you tell me, a trivial pursuit,  
          you’ll ask, I say not, you are    
          defining your own aesthetic  
          sensibility, something 
          profoundly, think, important, 
          who it is, with perspective, you 
          want to be   

String Quartet, opus 77, no 1 – Joseph Haydn


      The Red Cape (Madame Monet) (c.1870) 

              Claude Monet


                                              for my mom

that’s a lot of Haydn, I said to my mom, 
when I saw the list of my transmittals in
her hotmail, hm, I wondered, maybe it’s 
too much

then I said, but it’s like when we’ve 
toured, for instance, our European 
art galleries, me propounding on 
the paintings, as I am wont, however 
incorrigibly, to do, but now, note, you 
can tell the difference between your 
Monets and your Klimts, however 
similar their perspectives

or like your tour guide taking you
recently through Argentina, 
highlighting spots, in the space of 
a month only, the same amount of 
time I’ve spent for the music of 

pronounced, incidentally, I specified, 
like “hidin'” in English, not “maiden”, 
just sayin’

I gathered that she’d ‘ve sensed by 
now, if she’d been listening, which she 
said she had, mornings over her 
coffee, what a string quartet is, four
movements, different tempos, fast
at first, a joyful introduction, 
followed by a lament, then a spirited 
third movement, for countereffect, 
then a big fourth movement finish

also, the internal structure of each 
movement would’ve been internalized,
theme, a counter theme, a 
recapitulation of both, or either, all of 
it, probably unconsciously, which is 
how art fundamentally works till you
meticulously deconstruct it

the string quartet is the work of Haydn, 
the house that Haydn built, from 
peripheral aristocratic entertainment, 
like modern day artists sporting their 
wares in noisy restaurants, to the 
glamour of taking on, in concert halls, 
Europe, Brunelleschi did a similar, 
sleight-of-hand thing with his dome 
in Florence for its oracular Cathedral

remember that the string quartet lives 
on as a form, where no longer does 
the minuet, for instance, nor the 
polonaise, nor even the waltz, not to 
mention that concertos, and  
symphonies have become now  
significantly subservient to movies, 
secondary players

watch the instrumentalists here live 
out, in Haydn’s Opus 77, no 1, their 
appropriately Romantic ardour,
something not at all promoted in 
Haydn’s earlier Esterházy phase, to 
raise their bow in triumph, as they 
do at the end of most movements
is already an indicationnot at all 
appropriate for the earlier princely 
salons, that times have changed

Haydn was a prophet, but also an
elder, with an instrument to connect 
the oncoming, and turbulent, century 
to the impregnable bond of his 
period’s systems, the legitimacy of 
the autocratic, clockwork, world, 
Classicism, the Age of Reason, the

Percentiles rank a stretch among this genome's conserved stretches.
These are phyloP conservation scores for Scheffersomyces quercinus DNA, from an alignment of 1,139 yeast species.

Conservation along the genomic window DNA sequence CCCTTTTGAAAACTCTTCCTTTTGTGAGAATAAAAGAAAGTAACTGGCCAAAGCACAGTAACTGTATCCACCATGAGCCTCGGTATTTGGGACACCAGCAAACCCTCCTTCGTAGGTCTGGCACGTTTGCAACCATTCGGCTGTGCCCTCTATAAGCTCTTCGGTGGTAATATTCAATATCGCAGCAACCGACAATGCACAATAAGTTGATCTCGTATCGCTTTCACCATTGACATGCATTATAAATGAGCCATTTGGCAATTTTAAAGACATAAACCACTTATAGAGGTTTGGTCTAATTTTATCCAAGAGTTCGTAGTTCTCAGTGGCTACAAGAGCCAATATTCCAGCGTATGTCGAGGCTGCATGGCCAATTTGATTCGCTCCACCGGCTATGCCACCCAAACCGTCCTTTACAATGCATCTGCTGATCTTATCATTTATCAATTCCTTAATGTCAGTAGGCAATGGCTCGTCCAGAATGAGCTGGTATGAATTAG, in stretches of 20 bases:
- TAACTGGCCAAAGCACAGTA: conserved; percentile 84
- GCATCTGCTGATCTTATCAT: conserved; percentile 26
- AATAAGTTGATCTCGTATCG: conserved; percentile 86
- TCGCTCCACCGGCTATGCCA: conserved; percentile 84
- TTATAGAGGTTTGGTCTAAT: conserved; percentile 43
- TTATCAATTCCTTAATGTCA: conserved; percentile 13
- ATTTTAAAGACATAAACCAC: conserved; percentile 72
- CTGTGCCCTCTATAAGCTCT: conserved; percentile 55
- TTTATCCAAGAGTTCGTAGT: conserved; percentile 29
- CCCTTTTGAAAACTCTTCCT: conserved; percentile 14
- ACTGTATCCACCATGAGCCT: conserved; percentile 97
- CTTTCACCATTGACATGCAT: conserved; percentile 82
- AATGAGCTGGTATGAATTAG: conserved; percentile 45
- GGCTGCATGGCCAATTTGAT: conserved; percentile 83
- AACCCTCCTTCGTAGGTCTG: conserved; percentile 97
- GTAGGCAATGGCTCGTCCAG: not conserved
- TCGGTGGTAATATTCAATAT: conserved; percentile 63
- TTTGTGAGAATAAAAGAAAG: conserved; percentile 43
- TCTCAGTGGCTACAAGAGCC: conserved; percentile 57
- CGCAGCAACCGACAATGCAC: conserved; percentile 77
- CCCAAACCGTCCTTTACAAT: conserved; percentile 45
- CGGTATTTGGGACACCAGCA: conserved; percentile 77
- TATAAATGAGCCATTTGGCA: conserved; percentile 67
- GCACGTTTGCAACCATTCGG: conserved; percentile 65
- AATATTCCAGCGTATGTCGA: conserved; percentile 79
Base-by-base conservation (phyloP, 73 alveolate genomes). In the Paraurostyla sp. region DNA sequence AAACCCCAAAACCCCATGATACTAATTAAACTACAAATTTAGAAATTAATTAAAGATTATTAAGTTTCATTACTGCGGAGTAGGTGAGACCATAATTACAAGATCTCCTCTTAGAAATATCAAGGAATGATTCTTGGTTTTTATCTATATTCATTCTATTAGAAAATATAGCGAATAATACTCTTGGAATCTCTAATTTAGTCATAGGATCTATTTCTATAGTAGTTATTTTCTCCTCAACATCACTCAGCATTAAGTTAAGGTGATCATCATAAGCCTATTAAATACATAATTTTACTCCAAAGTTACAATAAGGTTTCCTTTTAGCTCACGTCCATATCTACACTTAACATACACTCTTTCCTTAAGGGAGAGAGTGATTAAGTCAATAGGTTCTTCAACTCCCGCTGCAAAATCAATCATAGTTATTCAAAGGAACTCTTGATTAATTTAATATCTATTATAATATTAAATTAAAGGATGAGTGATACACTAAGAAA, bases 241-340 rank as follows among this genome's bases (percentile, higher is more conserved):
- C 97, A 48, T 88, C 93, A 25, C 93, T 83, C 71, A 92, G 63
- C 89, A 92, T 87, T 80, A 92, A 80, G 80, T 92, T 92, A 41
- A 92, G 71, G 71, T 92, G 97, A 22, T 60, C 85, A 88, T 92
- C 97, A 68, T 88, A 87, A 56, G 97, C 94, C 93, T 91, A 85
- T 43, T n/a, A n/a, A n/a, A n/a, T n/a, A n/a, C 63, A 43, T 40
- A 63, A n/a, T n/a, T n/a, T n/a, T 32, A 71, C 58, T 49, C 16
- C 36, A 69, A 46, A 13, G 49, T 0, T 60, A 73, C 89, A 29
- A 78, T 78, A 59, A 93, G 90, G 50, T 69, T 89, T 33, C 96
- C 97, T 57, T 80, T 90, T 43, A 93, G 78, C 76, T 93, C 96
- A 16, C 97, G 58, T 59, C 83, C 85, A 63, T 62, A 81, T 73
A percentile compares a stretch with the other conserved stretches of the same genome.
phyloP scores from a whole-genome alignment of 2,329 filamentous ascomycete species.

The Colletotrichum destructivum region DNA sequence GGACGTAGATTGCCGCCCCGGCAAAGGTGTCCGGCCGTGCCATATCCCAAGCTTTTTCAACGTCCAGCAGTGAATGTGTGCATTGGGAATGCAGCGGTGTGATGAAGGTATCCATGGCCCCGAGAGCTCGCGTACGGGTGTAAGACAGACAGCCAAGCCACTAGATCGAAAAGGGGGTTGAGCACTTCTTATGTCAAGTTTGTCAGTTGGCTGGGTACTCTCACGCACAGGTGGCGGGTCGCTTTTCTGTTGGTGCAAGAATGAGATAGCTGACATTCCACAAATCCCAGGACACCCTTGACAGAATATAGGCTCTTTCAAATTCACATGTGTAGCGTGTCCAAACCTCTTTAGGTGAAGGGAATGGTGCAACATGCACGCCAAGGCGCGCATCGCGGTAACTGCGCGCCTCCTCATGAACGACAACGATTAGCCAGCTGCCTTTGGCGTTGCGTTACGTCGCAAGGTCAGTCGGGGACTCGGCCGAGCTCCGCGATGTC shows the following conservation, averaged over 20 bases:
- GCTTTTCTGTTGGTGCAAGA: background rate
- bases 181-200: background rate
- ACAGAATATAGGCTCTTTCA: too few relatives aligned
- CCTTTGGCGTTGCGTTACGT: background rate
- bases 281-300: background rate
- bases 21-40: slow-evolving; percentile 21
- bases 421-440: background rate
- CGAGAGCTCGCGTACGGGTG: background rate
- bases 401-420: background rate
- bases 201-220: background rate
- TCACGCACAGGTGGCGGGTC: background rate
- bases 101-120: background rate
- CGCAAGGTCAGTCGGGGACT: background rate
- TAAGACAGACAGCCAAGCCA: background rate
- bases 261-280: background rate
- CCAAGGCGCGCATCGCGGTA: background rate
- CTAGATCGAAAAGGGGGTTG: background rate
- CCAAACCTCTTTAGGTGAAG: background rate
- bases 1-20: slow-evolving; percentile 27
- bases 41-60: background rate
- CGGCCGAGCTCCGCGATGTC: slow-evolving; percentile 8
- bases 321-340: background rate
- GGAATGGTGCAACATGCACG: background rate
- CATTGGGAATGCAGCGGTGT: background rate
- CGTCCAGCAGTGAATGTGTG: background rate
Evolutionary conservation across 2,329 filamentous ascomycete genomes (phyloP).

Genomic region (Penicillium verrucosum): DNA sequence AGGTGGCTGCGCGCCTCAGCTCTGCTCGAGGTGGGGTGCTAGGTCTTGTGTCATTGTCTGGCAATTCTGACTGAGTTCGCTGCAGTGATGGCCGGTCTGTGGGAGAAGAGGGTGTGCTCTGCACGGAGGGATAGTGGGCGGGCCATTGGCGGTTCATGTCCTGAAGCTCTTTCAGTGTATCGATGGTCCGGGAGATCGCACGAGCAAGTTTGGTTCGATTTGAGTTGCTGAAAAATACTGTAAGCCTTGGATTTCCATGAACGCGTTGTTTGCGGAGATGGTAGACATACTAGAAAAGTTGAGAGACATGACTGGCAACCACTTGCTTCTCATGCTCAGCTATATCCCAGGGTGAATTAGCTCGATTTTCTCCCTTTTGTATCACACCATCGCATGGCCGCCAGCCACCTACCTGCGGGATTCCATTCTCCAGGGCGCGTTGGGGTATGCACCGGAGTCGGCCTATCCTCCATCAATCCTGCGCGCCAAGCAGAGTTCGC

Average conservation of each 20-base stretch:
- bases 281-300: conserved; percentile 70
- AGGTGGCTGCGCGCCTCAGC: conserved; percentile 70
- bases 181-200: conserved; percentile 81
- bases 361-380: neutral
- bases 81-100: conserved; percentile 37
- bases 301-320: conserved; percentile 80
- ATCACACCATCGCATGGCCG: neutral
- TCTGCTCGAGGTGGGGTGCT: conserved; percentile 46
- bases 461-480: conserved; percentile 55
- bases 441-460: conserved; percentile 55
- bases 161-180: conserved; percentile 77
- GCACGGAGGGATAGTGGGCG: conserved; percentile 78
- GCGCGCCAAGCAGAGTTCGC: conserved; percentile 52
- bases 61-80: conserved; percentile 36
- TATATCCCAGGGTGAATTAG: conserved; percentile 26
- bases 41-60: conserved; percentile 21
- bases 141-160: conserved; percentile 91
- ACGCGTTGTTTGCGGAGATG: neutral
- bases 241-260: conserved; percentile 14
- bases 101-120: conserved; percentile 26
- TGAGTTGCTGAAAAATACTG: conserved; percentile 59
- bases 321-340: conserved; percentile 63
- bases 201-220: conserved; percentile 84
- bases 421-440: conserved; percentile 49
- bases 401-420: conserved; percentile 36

Enlightenment, for better or for 

we are left with its, however ever 
ebullient, consequences


R ! chard

String Quartet in C major, opus 76, no 3, “Emperor” – Joseph Haydn


    Francis II as Holy Roman Emperor (1874)

          Ludwig Streitenfeld


Haydn’s String Quartet, opus 76, no 3
is nicknamed the Emperor cause the 
second movement, the poco adagio;
cantabile, is a recapitulation of an 
anthem Haydn had earlier written for 
Francis ll, the Holy Roman Emperor
– not, incidentally, for Napoleon, the 
Emperor of the moment, who was to 
defeat Francis lleventually, at the 
Battle of Austerlitz, December 2, 1805, 
thereby dissolving that Holy Roman 
Empire, which had been established 
by Leo, the very Pope, lll when, on 
December 25th, 800, which is to say 
preceding Austerlitz by a thousand 
years, he crowned Charlemagne its 

Haydn must’ve been a monarchist

you’ll recognize that second movement
as the present day anthem of Germany

but listen to how Haydn makes it glisten, 
explicitly, with articulations and filigree 
that render it utterly irresistible

the adagio is usually the moment that
remains immutable, if the composer
is doing hir stuff, it’s the one you walk 
home singing, the faster movements,
however histrionic, are nearly a dime 
a dozen, though ever nevertheless 
often dazzling 

this adagio is utterly Romantic, though
I’m sure Haydn didn’t know what he 
was doing, cause despite their push
against the democratic surge, even 
monarchists, princes, dukes, dutiful 
composers, were finding, and voicing, 
their personal, and individual, which 
is to say, their democratic, opinions, 
however aristocratic their pedigree

artists had done a similar thing when 
their personalities began to single 
themselves out as especially gifted 
when the Renaissance was 
happening, it was now music’s hour, 
individual voices were staking their 
claim, Haydn’s manifestly superior 
based on talent and, after widespread 
economic affluence, audience appeal, 
Haydn’s commercial boots were made 
for walking, and he filled them both
magnificently and incontrovertibly

the poco adagio; cantabile is not 
courtly music, it reaches for not
merely elegance, but the heart,
we’ve entered another 
transformational generation, 
something like the revolution 
that triggered change in the 
cultural upheaval of the1960s 

our first step then was the Beatles, 
theirs was Haydn, or rather Elvis
Presley shoring up the Beatles, 
Beethoven was more aptly John,
Paul, George and Ringo 

but watch the rapture on the players’ 
faces, Francis ll would’ve been 
appalled, much like parents in my 
generation facing the pill, drugs, 
unorthodox sexual couplings, and, 
of course, raucous and unruly rock 


today, under the spell of the 
Romantic Period, and encouraged
by that very Sexual Revolution, the
Calidore String Quartet’s Elysium
their evident blissemotionally 
manifest, and utterly arresting, sells 
tickets, for better orhopefully not, 
for worse

but you call the shots, to decorum or 
not to decorum, that is the question

watch, wonder, listen 

R ! chard